Privacy and Health Information Technology
Deven McGraw, JD, LL.M., MPH
The increased use of health information technology (health IT) is a common element of nearly every health reform proposal because it has the potential to decrease costs, improve health outcomes, coordinate care, and improve public health. However, it raises concerns about security and privacy of medical information.
This paper examines some of the “gaps” in privacy protections that arise out of the current federal health privacy standard, the Health Insurance Portability and Accountability (HIPAA) Privacy Rule, the main federal law which governs the use and disclosure of health information.
Additionally, it puts forth a range of possible solutions, accompanied by arguments for and against each. The solutions provide some options for strengthening the current legal framework of privacy protections in order to build public trust in health IT and facilitate its use for health reform.
The American Recovery and Reinvestment Act (ARRA) enacted in February 2009 includes a number of changes to HIPAA and its regulations, and those changes are clearly noted among the list of solutions (and ARRA is indicated in the Executive Summary and paper where the Act has a relevant provision).
About the Author
Deven McGraw, J.D., LL.M., M.P.H., is the Director of the Health Privacy Project at The Center for Democracy and Technology (CDT). The Project is focused on developing and promoting public policies that ensure individual privacy as personal health information is shared electronically. Ms. McGraw has been active in efforts to establish a nationwide health information network. She served on two workgroups of the American Health Information Community (AHIC): she co-chaired the Confidentiality, Privacy and Security Workgroup and served as a member of the Personalized Health Care Workgroup. Both workgroups provided recommendations to AHIC and the Department of Health and Human Services about policies and practices to facilitate greater use of health information technology. She also serves on the Leadership Committee of the eHealth Initiative.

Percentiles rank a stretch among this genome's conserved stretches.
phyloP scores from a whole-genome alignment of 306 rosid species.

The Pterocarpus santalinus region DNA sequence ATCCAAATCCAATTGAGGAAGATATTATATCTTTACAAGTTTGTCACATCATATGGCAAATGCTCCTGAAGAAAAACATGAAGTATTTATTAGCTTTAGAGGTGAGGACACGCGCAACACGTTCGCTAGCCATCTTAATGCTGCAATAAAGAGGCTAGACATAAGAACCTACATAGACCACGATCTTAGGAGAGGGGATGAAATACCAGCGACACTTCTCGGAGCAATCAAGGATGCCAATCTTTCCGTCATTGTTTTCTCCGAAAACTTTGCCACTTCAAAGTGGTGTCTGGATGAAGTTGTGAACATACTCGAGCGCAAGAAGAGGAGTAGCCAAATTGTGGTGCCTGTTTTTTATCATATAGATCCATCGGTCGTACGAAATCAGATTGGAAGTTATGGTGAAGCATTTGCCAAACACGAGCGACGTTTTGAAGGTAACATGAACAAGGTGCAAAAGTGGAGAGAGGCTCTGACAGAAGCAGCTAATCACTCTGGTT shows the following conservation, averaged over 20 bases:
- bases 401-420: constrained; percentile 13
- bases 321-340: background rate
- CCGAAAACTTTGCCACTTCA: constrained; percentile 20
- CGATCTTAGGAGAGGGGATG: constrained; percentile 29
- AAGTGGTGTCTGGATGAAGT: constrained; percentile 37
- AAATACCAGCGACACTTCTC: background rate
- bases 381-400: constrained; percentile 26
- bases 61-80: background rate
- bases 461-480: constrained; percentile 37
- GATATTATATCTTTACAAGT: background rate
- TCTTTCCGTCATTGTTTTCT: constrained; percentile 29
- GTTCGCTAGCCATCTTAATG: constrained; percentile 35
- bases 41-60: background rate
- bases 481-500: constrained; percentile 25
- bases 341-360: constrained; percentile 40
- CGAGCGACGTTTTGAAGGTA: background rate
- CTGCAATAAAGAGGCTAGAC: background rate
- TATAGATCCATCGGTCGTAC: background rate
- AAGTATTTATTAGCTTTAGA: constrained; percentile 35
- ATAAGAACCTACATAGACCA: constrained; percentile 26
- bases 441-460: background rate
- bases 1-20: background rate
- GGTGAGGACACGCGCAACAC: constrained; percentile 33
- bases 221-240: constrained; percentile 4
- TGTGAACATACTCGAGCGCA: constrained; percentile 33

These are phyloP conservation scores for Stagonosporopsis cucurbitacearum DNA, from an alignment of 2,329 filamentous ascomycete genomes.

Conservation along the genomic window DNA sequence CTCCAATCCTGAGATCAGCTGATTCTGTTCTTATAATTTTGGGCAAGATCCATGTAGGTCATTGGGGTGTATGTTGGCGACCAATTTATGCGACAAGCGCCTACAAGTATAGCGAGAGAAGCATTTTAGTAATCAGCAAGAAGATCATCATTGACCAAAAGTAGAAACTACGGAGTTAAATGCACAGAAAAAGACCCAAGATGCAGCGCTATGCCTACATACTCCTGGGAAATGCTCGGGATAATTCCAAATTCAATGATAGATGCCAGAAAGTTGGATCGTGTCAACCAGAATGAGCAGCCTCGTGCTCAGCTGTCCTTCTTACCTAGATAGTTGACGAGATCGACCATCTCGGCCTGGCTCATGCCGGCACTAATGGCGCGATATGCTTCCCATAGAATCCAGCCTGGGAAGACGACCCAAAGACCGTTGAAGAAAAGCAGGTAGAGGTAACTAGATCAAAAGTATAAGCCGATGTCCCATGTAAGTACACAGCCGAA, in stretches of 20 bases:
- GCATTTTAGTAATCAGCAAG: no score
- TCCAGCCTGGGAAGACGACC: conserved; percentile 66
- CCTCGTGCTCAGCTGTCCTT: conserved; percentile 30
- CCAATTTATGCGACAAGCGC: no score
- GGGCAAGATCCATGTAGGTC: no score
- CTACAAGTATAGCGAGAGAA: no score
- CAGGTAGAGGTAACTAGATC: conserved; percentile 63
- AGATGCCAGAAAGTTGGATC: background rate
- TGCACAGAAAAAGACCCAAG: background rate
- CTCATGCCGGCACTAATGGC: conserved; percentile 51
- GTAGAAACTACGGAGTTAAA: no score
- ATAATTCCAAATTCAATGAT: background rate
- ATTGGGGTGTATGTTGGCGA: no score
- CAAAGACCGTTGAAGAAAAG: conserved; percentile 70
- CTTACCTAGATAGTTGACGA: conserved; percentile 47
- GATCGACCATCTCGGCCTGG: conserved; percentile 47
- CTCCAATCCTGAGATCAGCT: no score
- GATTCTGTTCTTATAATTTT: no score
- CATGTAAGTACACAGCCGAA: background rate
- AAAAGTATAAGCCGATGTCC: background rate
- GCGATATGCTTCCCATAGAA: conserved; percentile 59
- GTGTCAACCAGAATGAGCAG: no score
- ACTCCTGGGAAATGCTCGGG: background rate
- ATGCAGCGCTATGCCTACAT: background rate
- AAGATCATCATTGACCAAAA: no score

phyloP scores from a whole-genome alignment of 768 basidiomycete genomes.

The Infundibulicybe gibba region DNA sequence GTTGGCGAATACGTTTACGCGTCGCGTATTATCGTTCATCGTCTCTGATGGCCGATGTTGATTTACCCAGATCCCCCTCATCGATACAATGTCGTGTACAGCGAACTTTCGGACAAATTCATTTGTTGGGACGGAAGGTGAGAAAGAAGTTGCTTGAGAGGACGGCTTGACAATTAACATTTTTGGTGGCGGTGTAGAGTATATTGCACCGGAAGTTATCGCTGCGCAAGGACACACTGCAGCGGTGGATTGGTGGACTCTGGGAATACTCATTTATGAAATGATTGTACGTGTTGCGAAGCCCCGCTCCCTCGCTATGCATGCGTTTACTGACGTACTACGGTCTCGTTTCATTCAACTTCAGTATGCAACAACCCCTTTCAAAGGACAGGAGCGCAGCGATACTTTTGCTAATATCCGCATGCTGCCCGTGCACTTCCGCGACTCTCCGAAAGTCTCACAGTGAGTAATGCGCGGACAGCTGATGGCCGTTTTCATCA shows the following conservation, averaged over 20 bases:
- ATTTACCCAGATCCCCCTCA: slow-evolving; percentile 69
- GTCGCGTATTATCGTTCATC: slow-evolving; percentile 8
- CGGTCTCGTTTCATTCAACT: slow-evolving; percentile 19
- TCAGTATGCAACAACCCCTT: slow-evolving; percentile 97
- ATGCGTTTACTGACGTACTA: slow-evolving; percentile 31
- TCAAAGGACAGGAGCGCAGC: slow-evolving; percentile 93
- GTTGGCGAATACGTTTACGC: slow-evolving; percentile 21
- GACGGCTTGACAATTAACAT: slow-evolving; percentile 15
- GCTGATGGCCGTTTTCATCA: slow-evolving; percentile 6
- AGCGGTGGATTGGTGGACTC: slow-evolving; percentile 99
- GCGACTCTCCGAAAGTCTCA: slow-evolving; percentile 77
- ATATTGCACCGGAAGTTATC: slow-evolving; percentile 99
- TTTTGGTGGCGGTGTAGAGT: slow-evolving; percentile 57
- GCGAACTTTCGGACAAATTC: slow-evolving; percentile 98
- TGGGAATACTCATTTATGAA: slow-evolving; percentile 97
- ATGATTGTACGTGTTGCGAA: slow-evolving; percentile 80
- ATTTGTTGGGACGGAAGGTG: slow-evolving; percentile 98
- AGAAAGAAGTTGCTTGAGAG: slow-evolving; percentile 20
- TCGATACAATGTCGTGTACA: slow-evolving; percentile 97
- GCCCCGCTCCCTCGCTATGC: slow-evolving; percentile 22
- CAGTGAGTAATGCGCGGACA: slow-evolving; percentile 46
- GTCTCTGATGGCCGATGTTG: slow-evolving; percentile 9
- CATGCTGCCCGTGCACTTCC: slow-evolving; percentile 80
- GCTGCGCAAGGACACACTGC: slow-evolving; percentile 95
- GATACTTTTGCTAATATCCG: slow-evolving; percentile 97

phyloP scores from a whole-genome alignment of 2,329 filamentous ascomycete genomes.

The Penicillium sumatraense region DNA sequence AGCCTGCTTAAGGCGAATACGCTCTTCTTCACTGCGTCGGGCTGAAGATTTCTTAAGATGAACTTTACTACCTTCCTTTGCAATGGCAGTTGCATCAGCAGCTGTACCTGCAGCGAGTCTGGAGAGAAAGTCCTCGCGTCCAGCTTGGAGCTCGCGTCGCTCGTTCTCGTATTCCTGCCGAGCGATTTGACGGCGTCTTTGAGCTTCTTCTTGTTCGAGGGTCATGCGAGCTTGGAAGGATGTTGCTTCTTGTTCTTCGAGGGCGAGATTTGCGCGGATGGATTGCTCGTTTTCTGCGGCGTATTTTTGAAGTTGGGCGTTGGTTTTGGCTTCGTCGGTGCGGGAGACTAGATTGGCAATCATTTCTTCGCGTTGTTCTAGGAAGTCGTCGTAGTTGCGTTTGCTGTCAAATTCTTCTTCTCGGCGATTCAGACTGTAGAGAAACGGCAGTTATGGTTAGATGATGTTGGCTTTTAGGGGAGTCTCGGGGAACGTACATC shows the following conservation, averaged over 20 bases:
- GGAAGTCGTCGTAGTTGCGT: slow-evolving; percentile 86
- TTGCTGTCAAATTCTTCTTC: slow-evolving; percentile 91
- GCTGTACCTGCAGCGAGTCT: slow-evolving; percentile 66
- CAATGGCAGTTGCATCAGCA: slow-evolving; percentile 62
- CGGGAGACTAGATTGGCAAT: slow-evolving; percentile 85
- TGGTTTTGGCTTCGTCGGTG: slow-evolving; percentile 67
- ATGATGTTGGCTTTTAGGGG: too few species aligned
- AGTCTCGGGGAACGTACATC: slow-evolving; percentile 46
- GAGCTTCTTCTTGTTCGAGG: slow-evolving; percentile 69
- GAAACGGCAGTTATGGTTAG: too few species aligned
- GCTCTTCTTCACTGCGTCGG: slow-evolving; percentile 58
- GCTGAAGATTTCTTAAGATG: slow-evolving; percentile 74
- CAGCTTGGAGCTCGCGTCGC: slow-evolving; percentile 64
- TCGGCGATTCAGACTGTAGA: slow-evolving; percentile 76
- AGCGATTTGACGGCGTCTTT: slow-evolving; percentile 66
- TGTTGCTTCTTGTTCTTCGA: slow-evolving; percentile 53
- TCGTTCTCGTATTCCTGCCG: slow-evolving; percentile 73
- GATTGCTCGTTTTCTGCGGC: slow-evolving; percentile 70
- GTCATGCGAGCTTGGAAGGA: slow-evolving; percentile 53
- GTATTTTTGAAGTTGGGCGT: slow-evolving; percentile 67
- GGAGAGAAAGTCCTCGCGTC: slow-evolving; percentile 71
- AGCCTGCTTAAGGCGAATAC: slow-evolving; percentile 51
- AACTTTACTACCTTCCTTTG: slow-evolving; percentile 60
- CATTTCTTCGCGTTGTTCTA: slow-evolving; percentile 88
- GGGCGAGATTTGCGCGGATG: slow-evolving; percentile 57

Prior to joining CDT, Ms. McGraw was the Chief Operating Officer of the National Partnership for Women & Families, providing strategic direction and oversight for all of the organization’s core program areas. Ms. McGraw also was an associate in the public policy group at Patton Boggs, LLP and in the health care group at Ropes & Gray. She also served as Deputy Legal Counsel to the Governor of Massachusetts and taught in the Federal Legislation Clinic at the Georgetown University Law Center. McGraw graduated magna cum laude from the University of Maryland. She earned her J.D., magna cum laude, and her LL.M. from Georgetown University Law Center and was Executive Editor of the Georgetown Law Journal. She also has a Master of Public Health from Johns Hopkins School of Hygiene and Public Health.